All articles in Extensions of Remarks section

RETIREMENT PLAN SIMPLIFICATION AND ENHANCEMENT ACT OF 2013
(Extensions of Remarks - May 23, 2013)

Text of this article available as:

Formatting necessary for an accurate reading of this text may be shown by tags (e.g., <DELETED> or <BOLD>) or may be missing from this TXT display. For complete and accurate display of this text, see the PDF.

        


[Extensions of Remarks]
[Pages E732-E733]
       RETIREMENT PLAN SIMPLIFICATION AND ENHANCEMENT ACT OF 2013

                                 ______
                                 

                          HON. RICHARD E. NEAL

                            of massachusetts

                    in the house of representatives

                        Wednesday, May 22, 2013

  Mr. NEAL. Mr. Speaker, today I am pleased to come before the House to 
reintroduce the Retirement Plan Simplification and Enhancement Act of 
2013. Our current retirement plan rules are very complicated. My bill 
includes a number of common sense reforms that will simplify the rules 
while still protecting participants.
  For example, under current law, small businesses that adopt a new 
retirement plan are eligible for a tax credit to cover some of their 
start-up costs. We're increasing the credit to $5,000 to cover all of 
these expenses. I hope this will encourage more small employers to 
sponsor retirement plans.
  Also, currently employers can exclude some part-time workers from 
participating in their 401(k) plans. As women are more likely than men 
to work part-time, these rules can be quite harmful for women in 
preparing for retirement. So my bill would require employers to allow 
certain long-term, part-time workers to make elective deferrals to 
their 401(k) plans.
  My bill also reforms the Saver's Credit. The current Saver's Credit 
provides a tax incentive for families to save for retirement. However, 
because the Saver's Credit is currently non-refundable, it does not 
benefit those who need it most--low and moderate income households who 
have little or no federal income tax liability. Therefore, my bill 
would make the Saver's Credit refundable and also incentivize taxpayers 
to pay the credit into their retirement accounts.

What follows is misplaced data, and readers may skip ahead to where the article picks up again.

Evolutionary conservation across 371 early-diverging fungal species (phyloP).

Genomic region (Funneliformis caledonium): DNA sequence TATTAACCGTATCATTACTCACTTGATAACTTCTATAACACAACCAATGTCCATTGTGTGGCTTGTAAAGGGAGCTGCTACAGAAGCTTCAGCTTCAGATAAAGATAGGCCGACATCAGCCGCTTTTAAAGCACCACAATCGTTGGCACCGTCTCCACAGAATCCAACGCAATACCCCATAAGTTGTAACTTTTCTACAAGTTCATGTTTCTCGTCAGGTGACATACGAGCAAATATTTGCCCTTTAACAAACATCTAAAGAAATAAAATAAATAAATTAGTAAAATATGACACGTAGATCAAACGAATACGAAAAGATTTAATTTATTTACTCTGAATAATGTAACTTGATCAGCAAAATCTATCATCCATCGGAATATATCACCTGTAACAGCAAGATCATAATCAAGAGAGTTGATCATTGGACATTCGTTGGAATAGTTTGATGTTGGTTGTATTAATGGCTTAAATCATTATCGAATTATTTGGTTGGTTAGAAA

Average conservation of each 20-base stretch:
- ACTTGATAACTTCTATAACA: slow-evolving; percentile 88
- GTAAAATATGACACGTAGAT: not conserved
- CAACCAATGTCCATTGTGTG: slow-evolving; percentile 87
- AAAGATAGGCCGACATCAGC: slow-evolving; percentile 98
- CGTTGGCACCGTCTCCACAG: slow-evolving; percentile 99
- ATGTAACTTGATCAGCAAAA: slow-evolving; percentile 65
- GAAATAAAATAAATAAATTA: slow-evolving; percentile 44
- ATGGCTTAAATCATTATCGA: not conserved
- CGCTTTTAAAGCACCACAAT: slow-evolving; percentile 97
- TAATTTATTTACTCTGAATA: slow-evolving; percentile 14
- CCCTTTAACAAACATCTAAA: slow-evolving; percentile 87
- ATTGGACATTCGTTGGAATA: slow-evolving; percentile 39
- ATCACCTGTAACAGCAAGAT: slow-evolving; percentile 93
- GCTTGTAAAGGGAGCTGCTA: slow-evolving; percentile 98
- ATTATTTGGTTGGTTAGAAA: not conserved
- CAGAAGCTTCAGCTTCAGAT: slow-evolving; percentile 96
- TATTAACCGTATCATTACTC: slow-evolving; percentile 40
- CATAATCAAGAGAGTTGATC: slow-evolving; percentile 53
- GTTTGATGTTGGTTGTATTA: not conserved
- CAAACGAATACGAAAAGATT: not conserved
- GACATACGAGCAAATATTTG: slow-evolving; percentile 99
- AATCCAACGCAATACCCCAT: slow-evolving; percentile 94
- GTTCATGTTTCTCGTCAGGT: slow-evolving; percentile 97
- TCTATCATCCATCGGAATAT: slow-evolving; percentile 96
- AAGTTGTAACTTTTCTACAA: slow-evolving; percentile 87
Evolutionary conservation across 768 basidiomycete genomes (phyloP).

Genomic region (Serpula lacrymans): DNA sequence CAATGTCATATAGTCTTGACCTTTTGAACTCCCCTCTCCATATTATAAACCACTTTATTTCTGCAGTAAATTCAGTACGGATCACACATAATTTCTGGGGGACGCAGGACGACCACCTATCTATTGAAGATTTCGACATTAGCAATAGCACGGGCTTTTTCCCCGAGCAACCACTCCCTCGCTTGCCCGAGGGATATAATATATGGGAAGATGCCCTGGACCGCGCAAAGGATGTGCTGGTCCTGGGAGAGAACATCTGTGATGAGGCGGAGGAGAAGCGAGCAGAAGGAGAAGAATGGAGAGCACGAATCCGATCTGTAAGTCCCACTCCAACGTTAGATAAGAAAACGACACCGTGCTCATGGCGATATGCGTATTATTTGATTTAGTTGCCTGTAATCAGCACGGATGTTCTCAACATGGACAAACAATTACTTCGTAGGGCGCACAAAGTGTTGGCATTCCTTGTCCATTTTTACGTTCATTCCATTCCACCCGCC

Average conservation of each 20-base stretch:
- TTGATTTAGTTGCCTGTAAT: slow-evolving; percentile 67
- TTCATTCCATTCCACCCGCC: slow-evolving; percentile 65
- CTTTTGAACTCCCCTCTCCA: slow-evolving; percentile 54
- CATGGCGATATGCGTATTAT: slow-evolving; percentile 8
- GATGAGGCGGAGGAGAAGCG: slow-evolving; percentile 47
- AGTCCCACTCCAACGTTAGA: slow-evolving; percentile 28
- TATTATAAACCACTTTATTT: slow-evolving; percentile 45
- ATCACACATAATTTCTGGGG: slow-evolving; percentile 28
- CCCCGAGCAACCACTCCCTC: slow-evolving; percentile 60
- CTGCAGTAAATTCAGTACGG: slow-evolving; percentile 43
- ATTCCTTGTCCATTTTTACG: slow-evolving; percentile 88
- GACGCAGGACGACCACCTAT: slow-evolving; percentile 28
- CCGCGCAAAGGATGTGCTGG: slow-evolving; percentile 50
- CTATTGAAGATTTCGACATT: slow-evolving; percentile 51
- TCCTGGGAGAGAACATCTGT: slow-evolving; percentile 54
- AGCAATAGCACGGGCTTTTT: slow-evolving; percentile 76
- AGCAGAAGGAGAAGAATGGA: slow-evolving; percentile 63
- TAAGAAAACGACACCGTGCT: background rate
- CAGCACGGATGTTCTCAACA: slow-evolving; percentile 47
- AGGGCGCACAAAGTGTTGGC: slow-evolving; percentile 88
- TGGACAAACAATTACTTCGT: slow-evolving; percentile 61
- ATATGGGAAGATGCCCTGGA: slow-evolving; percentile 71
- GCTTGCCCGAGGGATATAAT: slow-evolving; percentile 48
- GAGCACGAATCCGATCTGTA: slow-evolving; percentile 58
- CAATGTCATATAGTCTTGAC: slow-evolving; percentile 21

The Retirement Plan Simplification and Enhancement Act also would 
establish a new automatic enrollment safe harbor. It was my legislation 
that established the existing safe harbor that promotes automatic 
enrollment in 401(k) plans. The power of inertia is a powerful tool. 
And automatically enrolling employees in 401(k)s unless they decide to 
opt out is a simple and effective way to harness this

[[Page E733]]

power of inertia. And my legislation has incentivized many employers to 
implement automatic enrollment in their 401(k) plans.
  However, the current safe harbor sets a minimum default level of 
contributions of 3 percent in the first year. Under the existing rules, 
employers can set the default at a higher percentage if they want to 
but many employers just stick with the floor amount of 3 percent. We 
all know that 3 percent is not enough savings for most American 
families--in fact, many financial institutions recommend that employees 
save at least 10 percent of their salary. So my proposal would keep the 
existing automatic enrollment but it would create a second safe harbor. 
And this second safe harbor would set the minimum default contribution 
rate at 6 percent in the first year, 8 percent in the second year and 
10 percent in all subsequent years. Now remember, employees can lower 
the rate if it's too high for them--but this proposal would use the 
power of inertia to encourage employees to save more.
  Finally, my bill would help consolidate and simplify the many 
employee notices required by retirement plans. The current rules 
require retirement plans to provide employees with lots of information 
regarding their plans. Although well intended, it has become 
information overload with many employees just ignoring the many 
notices--or even worse, it confuses employees. My bill would direct the 
Secretaries of Treasury and Labor to review the current retirement plan 
reporting and disclosure rules and make recommendations to improve 
these requirements.
  Let me conclude by saying that I also intend to keep working on 
allowing for greater disclosure to participants in an electronic 
manner. We certainly need to protect employees without computers or 
individuals who just prefer paper. However, electronic disclosure 
provides many efficiencies, saves participants money that could 
otherwise be taken from their retirement accounts, and provides easy 
access to educational and financial tools. And, therefore, I plan to 
continue working on this issue.
  My legislation provides common-sense reforms that will help Americans 
prepare for a financially secure retirement. I urge my colleagues to 
join me in supporting ``The Retirement Plan Simplification and 
Enhancement Act.''

                          ____________________




    

All articles in Extensions of Remarks section